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Updated: Jun 3, 2019

I'm feeling inspired to write today after a few quiet weeks. Perhaps it's the new meds they have me on (but hey I am still me) but I have something to share...I have just been for my second run of the year, well of the past two years and can confirm the following: I still lovehate to run.

I've literally just got back from completing about 30 minutes total exercise, of which over half was brisk walking (thanks to the dulcet tones of Michael Jordan on the C25k app- see below) and I feel a calm sense of motivation, a feeling which I don't often experience. For anyone stumbling across this blog and who hasn't read this - the 'run' was always going to be hard going, between a low basic fitness level and recovery from recent procedures on (the house of cards that is) my pelvic floor earlier this year.

As I started todays run program, which was day 2 of the NHS Couch to 5k (a free app for those interested) I hit play on my everythingthatDavidGuettahaseverproduced playlist and focussed on the lyrics to my favourite warm up song - 'Flames' featuring the amazing singer/songwriter Sia Fuller. I actually enjoyed the warm up walk, feeling my body come alive a little more with each step.

As I approached the end of the 5 min warm up, as Michael encouraged me to first 60 second run, I tried to conjure up the advice of Rachel Cullen, whose memoir Running for My Life I have read 90% and which inspired me to go for run number 1 on day two of being on new meds. I tried to remember that I it's not about whether I like running, or whether running likes me - its about what running can give to me in mind as well as body.

I would say that overall during the 'run', I *hated* the hardness of it, the beginnings of a stitch, the feeling of being out of breath, the sweat, the feeling of moving my body as if through treacle, the fact I was squinting (sans sunglasses in case they fell off) and also the self consciousness as cars and other runners and dog walkers passed me by at points.

Plus the mundanity of running a very boring route, hoping no one saw me as I literally stopped halfway through and turned a full 180 degrees (think roadrunner) to be sure I would make it home again and not 'overdo it' or get lost. (Literally I have no sense of direction as my years getting lost running in my small corner of south west London showed me).

I also hated the build up to the run, making myself do it even though it was the last thing I felt like doing this morning. Those uncomfortable and intrusive daily feelings that I have that I should be doing something more productive, like going to work, earning a salary, making a difference, studying, tidying...anything but spending more time on me. I literally barged through those feelings today, picked up my phone and headphones and walked out of the door.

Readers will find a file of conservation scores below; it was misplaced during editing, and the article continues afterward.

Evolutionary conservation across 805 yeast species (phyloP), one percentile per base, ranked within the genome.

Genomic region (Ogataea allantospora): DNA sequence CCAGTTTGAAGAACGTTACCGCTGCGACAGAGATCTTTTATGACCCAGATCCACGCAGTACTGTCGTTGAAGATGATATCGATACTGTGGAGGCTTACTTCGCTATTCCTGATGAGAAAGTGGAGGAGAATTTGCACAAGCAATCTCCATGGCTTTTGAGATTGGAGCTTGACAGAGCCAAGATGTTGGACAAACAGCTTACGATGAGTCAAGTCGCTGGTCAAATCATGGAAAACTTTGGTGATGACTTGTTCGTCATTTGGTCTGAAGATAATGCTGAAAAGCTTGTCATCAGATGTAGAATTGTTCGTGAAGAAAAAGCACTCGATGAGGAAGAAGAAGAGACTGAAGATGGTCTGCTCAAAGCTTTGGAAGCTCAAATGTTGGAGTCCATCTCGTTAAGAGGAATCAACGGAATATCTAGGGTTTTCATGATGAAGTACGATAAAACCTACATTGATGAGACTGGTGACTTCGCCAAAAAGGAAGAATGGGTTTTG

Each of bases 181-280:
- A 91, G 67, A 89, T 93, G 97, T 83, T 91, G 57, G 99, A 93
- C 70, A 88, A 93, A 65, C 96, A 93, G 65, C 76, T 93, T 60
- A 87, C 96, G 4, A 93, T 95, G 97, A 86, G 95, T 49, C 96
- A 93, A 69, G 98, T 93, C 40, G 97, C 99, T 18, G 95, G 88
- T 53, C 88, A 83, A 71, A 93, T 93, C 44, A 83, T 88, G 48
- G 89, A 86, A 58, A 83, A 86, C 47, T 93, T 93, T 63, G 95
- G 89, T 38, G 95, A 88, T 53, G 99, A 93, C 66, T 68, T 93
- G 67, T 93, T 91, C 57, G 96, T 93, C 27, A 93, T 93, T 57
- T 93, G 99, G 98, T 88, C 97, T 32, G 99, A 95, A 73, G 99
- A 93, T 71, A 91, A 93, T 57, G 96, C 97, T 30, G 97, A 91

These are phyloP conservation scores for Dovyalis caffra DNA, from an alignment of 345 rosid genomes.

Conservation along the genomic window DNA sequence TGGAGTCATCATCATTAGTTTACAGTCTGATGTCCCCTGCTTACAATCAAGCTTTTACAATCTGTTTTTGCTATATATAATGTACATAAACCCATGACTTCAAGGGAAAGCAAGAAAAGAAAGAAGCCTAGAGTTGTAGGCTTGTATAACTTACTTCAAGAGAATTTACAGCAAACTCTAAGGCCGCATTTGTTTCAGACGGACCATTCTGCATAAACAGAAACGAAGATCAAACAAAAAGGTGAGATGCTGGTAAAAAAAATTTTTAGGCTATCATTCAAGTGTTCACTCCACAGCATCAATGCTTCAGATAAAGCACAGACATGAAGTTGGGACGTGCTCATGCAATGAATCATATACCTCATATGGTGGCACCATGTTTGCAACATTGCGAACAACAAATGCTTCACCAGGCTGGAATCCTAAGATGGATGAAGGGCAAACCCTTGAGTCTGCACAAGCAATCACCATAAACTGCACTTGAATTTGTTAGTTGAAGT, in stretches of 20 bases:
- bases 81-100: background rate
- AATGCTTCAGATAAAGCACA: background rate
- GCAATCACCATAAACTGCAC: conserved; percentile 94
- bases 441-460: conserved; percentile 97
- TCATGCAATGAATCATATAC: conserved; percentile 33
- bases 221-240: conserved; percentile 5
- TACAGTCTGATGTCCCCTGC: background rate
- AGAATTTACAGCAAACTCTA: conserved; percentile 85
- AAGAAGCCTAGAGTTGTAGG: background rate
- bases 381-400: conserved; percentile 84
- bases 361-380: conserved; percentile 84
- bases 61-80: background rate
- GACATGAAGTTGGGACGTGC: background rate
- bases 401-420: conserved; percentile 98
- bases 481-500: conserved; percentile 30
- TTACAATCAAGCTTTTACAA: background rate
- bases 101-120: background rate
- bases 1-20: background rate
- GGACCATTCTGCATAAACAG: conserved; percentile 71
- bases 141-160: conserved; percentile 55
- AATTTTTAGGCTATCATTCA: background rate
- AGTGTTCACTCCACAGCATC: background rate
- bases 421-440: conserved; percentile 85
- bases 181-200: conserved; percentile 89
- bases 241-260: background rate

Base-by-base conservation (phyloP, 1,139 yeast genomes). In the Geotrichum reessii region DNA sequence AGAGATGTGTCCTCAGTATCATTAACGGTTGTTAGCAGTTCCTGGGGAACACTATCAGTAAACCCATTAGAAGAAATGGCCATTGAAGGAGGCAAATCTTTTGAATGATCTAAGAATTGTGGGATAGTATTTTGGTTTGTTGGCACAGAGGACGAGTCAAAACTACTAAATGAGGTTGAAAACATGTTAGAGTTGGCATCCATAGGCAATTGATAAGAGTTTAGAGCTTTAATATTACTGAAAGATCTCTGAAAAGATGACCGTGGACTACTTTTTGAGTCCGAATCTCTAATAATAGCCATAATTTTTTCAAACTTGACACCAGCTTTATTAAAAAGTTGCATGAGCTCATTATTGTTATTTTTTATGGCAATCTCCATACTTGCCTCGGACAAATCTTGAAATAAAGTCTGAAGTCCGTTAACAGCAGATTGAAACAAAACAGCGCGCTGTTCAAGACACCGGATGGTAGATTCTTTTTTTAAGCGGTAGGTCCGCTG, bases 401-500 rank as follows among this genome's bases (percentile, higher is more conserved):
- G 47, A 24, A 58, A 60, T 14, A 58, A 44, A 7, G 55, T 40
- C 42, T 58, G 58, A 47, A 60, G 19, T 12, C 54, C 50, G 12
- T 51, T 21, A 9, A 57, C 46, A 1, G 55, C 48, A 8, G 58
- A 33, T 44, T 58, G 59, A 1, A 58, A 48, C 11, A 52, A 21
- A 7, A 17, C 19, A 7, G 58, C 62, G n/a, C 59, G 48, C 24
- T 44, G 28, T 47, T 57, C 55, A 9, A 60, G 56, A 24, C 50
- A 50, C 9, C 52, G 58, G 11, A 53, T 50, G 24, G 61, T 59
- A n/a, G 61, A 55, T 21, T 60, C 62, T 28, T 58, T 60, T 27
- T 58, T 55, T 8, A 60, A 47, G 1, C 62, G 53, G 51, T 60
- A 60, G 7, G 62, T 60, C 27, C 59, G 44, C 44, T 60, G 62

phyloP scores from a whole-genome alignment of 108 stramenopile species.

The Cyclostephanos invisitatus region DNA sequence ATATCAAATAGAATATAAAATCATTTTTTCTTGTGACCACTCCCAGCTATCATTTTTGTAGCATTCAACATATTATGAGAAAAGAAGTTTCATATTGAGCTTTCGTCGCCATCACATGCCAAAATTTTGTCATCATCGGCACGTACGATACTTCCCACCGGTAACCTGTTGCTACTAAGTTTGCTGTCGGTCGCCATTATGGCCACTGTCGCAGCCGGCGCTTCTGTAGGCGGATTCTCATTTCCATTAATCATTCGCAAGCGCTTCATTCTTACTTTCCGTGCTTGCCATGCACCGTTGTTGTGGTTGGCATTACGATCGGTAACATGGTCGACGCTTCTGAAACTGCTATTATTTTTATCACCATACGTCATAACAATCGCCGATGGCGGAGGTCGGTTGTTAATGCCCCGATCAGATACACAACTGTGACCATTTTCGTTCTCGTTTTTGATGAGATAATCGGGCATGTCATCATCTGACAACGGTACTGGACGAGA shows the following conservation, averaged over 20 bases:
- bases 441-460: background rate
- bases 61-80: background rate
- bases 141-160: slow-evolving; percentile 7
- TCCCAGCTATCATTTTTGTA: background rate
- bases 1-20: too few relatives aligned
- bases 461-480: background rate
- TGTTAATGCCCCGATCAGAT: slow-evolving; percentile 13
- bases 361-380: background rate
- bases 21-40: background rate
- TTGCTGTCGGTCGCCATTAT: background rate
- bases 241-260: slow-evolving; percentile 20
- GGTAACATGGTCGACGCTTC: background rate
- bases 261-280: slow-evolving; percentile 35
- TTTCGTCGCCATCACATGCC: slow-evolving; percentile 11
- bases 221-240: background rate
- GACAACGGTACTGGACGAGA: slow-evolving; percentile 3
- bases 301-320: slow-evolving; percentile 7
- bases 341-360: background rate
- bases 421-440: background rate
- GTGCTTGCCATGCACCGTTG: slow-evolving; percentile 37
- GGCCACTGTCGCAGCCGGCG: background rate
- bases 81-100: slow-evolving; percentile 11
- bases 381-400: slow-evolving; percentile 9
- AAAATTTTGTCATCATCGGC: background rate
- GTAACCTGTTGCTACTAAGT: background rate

For those interested, the run took the following format: 5 mins warm up brisk walk, then alternate 60secs jog with 90secs brisk walk (8 times, for 20 mins) then a final 5 min walk warm down. The first and last of the 60 sec runs were the easiest, whereas during the ones in the middle I dreaded them starting and ending as the walking seemed to only make my legs hurt more. All in all, I did not enjoy the exercise, but I love the fact that I have put one foot in front o the other and done it.

Perhaps this is a test of whether I can commit to doing something beneficial and not need to enjoy the process as I value the end goal more, the paradoxical calming and motivating effects on my mind and body.

Sometimes the universe is trying to tell us something. I spotted Rachel Cullen's book whilst buying another book online and bought it on a whim around 6 months ago, and I started reading it last week as I had run out of library books and spotted it on the bookshelf. I have in the past year found myself surrounded by runners and ex-runners, and had numerous conversations about how to approach running.

One thing that has come across and really surprised me is that even some people who have completed a marathon say that they don't enjoy running, they enjoyed setting an reaching a goal and they trained not because they enjoyed it but because the payoffs for their mind and mental health were huge. This was a revelation to me and thoughts of running have been wandering around my brain for some time. The tipping point was conversations with some of my friends who have started going to a running club, a university friend who has recently completed her first marathon and written an essay on her experience as well as Rachel's searing memoir of her journey from non-runner to runner.

I vowed at the end of my run today that I will probably continue to lovehate to run and that this is probably part of the benefits to my mental health as I test my mind and body each time I set out. Even though I don't want to and I am no good at it (yet) I am showing myself there is hope as long as I don't give up.

Off to tweak my playlist and get my week 2 runs in the diary. Yikes!

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